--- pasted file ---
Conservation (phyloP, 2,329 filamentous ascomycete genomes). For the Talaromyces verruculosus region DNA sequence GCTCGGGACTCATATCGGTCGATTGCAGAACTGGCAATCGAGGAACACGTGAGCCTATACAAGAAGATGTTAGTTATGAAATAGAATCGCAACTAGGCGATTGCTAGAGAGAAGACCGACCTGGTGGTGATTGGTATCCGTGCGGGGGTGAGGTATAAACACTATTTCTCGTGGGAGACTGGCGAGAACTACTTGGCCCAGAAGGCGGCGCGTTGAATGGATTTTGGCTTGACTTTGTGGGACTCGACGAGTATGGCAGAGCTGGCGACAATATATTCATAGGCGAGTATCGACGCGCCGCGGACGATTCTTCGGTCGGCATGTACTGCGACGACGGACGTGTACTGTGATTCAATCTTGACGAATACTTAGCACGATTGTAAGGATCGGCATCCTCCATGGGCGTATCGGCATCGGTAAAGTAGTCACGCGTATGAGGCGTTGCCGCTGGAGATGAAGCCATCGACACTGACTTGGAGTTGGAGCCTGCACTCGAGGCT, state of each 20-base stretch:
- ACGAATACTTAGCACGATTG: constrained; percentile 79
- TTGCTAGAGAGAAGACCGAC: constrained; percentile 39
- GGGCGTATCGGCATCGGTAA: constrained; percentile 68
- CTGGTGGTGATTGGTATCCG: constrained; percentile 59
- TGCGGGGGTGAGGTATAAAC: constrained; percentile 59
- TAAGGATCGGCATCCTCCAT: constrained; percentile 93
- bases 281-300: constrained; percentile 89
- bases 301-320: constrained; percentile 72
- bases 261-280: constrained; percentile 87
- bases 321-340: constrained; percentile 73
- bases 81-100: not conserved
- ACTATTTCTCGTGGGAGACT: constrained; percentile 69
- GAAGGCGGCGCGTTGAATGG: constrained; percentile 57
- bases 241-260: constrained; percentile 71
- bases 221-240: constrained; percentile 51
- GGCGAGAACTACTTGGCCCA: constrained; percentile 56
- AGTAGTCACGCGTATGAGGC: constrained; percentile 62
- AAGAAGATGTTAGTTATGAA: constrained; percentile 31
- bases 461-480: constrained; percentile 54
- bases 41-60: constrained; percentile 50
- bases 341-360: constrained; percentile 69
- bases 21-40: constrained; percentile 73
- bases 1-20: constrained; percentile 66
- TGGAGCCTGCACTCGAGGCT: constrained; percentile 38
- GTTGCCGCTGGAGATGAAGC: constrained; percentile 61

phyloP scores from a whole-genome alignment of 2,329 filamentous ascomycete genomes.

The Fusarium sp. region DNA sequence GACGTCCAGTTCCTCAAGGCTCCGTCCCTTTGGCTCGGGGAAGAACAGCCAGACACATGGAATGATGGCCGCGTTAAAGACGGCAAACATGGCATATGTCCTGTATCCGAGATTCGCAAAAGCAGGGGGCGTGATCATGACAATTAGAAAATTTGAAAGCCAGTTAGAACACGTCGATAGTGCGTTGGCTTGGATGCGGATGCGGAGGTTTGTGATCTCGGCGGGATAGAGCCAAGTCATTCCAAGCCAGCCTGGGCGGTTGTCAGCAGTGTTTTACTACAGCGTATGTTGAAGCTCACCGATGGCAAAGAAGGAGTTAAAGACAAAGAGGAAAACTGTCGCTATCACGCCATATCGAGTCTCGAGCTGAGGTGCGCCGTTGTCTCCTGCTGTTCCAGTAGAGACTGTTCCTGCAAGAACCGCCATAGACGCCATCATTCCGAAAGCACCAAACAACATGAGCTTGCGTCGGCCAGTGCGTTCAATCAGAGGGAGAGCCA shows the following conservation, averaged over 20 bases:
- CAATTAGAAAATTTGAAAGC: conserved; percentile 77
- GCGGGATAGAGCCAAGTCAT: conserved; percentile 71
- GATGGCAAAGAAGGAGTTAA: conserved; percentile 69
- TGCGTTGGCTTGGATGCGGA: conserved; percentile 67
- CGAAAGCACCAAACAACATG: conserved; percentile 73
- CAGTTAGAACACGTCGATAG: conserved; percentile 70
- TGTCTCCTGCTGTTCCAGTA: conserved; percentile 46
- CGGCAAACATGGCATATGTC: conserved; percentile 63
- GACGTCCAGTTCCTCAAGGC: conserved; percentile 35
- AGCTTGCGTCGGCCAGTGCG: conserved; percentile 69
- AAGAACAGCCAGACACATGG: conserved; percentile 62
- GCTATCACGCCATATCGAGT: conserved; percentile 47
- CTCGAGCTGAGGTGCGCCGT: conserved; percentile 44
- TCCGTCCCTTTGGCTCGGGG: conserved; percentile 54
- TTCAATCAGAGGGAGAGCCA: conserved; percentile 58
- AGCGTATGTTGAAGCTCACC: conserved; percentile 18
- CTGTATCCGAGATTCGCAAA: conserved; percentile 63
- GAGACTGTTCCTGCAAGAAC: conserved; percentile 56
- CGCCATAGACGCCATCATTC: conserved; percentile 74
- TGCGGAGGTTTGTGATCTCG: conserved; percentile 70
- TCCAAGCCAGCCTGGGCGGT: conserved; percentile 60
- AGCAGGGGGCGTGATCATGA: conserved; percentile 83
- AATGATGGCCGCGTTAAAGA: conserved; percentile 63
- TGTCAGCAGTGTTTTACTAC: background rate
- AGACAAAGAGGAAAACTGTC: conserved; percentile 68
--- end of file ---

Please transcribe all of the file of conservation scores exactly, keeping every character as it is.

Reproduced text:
Conservation (phyloP, 2,329 filamentous ascomycete genomes). For the Talaromyces verruculosus region DNA sequence GCTCGGGACTCATATCGGTCGATTGCAGAACTGGCAATCGAGGAACACGTGAGCCTATACAAGAAGATGTTAGTTATGAAATAGAATCGCAACTAGGCGATTGCTAGAGAGAAGACCGACCTGGTGGTGATTGGTATCCGTGCGGGGGTGAGGTATAAACACTATTTCTCGTGGGAGACTGGCGAGAACTACTTGGCCCAGAAGGCGGCGCGTTGAATGGATTTTGGCTTGACTTTGTGGGACTCGACGAGTATGGCAGAGCTGGCGACAATATATTCATAGGCGAGTATCGACGCGCCGCGGACGATTCTTCGGTCGGCATGTACTGCGACGACGGACGTGTACTGTGATTCAATCTTGACGAATACTTAGCACGATTGTAAGGATCGGCATCCTCCATGGGCGTATCGGCATCGGTAAAGTAGTCACGCGTATGAGGCGTTGCCGCTGGAGATGAAGCCATCGACACTGACTTGGAGTTGGAGCCTGCACTCGAGGCT, state of each 20-base stretch:
- ACGAATACTTAGCACGATTG: constrained; percentile 79
- TTGCTAGAGAGAAGACCGAC: constrained; percentile 39
- GGGCGTATCGGCATCGGTAA: constrained; percentile 68
- CTGGTGGTGATTGGTATCCG: constrained; percentile 59
- TGCGGGGGTGAGGTATAAAC: constrained; percentile 59
- TAAGGATCGGCATCCTCCAT: constrained; percentile 93
- bases 281-300: constrained; percentile 89
- bases 301-320: constrained; percentile 72
- bases 261-280: constrained; percentile 87
- bases 321-340: constrained; percentile 73
- bases 81-100: not conserved
- ACTATTTCTCGTGGGAGACT: constrained; percentile 69
- GAAGGCGGCGCGTTGAATGG: constrained; percentile 57
- bases 241-260: constrained; percentile 71
- bases 221-240: constrained; percentile 51
- GGCGAGAACTACTTGGCCCA: constrained; percentile 56
- AGTAGTCACGCGTATGAGGC: constrained; percentile 62
- AAGAAGATGTTAGTTATGAA: constrained; percentile 31
- bases 461-480: constrained; percentile 54
- bases 41-60: constrained; percentile 50
- bases 341-360: constrained; percentile 69
- bases 21-40: constrained; percentile 73
- bases 1-20: constrained; percentile 66
- TGGAGCCTGCACTCGAGGCT: constrained; percentile 38
- GTTGCCGCTGGAGATGAAGC: constrained; percentile 61

phyloP scores from a whole-genome alignment of 2,329 filamentous ascomycete genomes.

The Fusarium sp. region DNA sequence GACGTCCAGTTCCTCAAGGCTCCGTCCCTTTGGCTCGGGGAAGAACAGCCAGACACATGGAATGATGGCCGCGTTAAAGACGGCAAACATGGCATATGTCCTGTATCCGAGATTCGCAAAAGCAGGGGGCGTGATCATGACAATTAGAAAATTTGAAAGCCAGTTAGAACACGTCGATAGTGCGTTGGCTTGGATGCGGATGCGGAGGTTTGTGATCTCGGCGGGATAGAGCCAAGTCATTCCAAGCCAGCCTGGGCGGTTGTCAGCAGTGTTTTACTACAGCGTATGTTGAAGCTCACCGATGGCAAAGAAGGAGTTAAAGACAAAGAGGAAAACTGTCGCTATCACGCCATATCGAGTCTCGAGCTGAGGTGCGCCGTTGTCTCCTGCTGTTCCAGTAGAGACTGTTCCTGCAAGAACCGCCATAGACGCCATCATTCCGAAAGCACCAAACAACATGAGCTTGCGTCGGCCAGTGCGTTCAATCAGAGGGAGAGCCA shows the following conservation, averaged over 20 bases:
- CAATTAGAAAATTTGAAAGC: conserved; percentile 77
- GCGGGATAGAGCCAAGTCAT: conserved; percentile 71
- GATGGCAAAGAAGGAGTTAA: conserved; percentile 69
- TGCGTTGGCTTGGATGCGGA: conserved; percentile 67
- CGAAAGCACCAAACAACATG: conserved; percentile 73
- CAGTTAGAACACGTCGATAG: conserved; percentile 70
- TGTCTCCTGCTGTTCCAGTA: conserved; percentile 46
- CGGCAAACATGGCATATGTC: conserved; percentile 63
- GACGTCCAGTTCCTCAAGGC: conserved; percentile 35
- AGCTTGCGTCGGCCAGTGCG: conserved; percentile 69
- AAGAACAGCCAGACACATGG: conserved; percentile 62
- GCTATCACGCCATATCGAGT: conserved; percentile 47
- CTCGAGCTGAGGTGCGCCGT: conserved; percentile 44
- TCCGTCCCTTTGGCTCGGGG: conserved; percentile 54
- TTCAATCAGAGGGAGAGCCA: conserved; percentile 58
- AGCGTATGTTGAAGCTCACC: conserved; percentile 18
- CTGTATCCGAGATTCGCAAA: conserved; percentile 63
- GAGACTGTTCCTGCAAGAAC: conserved; percentile 56
- CGCCATAGACGCCATCATTC: conserved; percentile 74
- TGCGGAGGTTTGTGATCTCG: conserved; percentile 70
- TCCAAGCCAGCCTGGGCGGT: conserved; percentile 60
- AGCAGGGGGCGTGATCATGA: conserved; percentile 83
- AATGATGGCCGCGTTAAAGA: conserved; percentile 63
- TGTCAGCAGTGTTTTACTAC: background rate
- AGACAAAGAGGAAAACTGTC: conserved; percentile 68